The key to building your credit score is managing your money, and no matter how much or how little money you have, you need to manage that money by creating a BUDGET. Although many people shy away from creating a budget, you can create a budget to live within your means, and live extremely well. If you've never created a budget, a financial planner will help you to set one up. (You can find financial planners in the phone book; your accountant can also help you with this.)

First: your income -- find out what's going out, and match it to what's coming in
Your budget doesn’t have to be complicated. It's a tool to track your money, so that you know how much money is coming in, how much you’re spending, and it helps you to grow your savings.

Here are easy steps to setting up a budget:

1. Get an inexpensive money management program or set up a spreadsheet
If you look at shareware sites like Cnet at, you'll find many inexpensive money-management programs like AceMoney at which you can trial for free, and pay for only if they meet your needs.

 If you have a spreadsheet like Microsoft Excel on your computer, you can do your calculations on the spreadsheet.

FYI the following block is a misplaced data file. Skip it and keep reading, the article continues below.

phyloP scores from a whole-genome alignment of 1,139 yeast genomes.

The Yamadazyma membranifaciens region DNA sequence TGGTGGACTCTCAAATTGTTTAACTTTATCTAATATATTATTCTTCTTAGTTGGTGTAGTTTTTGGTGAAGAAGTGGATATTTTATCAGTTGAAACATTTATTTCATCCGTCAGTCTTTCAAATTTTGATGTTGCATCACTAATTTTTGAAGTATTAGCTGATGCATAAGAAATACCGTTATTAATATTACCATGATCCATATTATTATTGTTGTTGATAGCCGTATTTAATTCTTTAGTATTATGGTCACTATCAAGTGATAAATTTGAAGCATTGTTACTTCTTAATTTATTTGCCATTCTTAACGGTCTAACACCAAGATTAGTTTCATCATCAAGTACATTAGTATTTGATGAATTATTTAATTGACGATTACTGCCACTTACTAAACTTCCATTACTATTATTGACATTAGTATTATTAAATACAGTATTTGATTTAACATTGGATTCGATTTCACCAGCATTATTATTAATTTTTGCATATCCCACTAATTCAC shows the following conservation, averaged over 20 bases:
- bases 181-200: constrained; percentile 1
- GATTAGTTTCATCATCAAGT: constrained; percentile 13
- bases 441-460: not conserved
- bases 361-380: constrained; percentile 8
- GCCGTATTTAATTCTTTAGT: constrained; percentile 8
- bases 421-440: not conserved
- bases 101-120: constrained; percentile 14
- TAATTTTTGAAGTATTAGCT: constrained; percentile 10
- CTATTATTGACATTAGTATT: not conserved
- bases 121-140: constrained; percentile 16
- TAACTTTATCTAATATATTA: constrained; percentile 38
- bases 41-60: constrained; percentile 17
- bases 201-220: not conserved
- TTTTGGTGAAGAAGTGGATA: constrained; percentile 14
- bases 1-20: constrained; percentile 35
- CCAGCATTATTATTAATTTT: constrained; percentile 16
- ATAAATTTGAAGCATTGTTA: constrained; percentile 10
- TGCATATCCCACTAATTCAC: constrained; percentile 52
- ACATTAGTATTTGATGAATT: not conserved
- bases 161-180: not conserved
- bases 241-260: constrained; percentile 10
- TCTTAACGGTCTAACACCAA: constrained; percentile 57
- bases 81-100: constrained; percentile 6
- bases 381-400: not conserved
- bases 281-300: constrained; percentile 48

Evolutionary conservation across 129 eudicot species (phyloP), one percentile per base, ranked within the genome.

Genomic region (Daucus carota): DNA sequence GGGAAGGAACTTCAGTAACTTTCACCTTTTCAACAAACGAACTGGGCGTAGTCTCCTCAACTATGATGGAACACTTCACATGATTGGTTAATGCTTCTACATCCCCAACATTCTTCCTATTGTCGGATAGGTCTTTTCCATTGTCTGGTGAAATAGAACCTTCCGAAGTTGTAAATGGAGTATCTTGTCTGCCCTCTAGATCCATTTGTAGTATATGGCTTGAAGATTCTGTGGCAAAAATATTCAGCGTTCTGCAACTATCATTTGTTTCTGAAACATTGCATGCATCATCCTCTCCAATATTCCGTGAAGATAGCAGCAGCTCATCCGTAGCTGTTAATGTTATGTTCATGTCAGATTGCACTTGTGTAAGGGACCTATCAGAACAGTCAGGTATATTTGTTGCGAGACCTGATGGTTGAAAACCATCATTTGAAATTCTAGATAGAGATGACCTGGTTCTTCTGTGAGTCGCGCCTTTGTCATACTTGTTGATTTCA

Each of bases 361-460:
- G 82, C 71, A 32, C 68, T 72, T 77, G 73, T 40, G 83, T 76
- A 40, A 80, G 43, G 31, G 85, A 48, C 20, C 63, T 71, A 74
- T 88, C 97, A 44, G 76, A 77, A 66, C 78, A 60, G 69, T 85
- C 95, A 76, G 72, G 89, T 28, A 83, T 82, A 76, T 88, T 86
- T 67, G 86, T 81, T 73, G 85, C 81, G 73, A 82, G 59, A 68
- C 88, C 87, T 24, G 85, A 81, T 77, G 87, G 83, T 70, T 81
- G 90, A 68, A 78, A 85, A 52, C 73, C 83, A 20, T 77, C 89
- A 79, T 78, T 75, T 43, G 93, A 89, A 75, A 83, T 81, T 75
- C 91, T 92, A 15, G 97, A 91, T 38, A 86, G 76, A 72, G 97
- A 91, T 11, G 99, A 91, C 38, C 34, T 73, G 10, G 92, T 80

Money management programs help you to create a budget step by step. If you're using a spreadsheet, your first step is to enter your income. If you have two pay periods each month, enter those into the Income worksheet.

Create a separate worksheet in the file for your expenses. Make a list of expenses in a column 1: rent or mortgage, utility bills, phone, clothes, car payment, car insurance, dining out, entertainment, sport, food – and so on. In another column, put 1 or 2. In this column, you'll put which pay check the money for the budgeted item will come from – the first pay period in the month, or the second. Then, as you pay items, check them off your budget, and enter the amount that you paid.

You'll find that setting up your budget takes much more time than using it – that's why having a program which does a lot of the setup for you is handy, because all the basics are done for you.

Use an envelope system for budget items. For periodic bills, you need a way to take money from each pay check, and keep the money until the bill arrives. The easiest way is to use envelopes. You can use several plain white letter envelopes, or a large manila envelope with the amounts written on it for each item you're saving for. When you get your pay check, put the money for the periodic bill into the envelope or envelopes.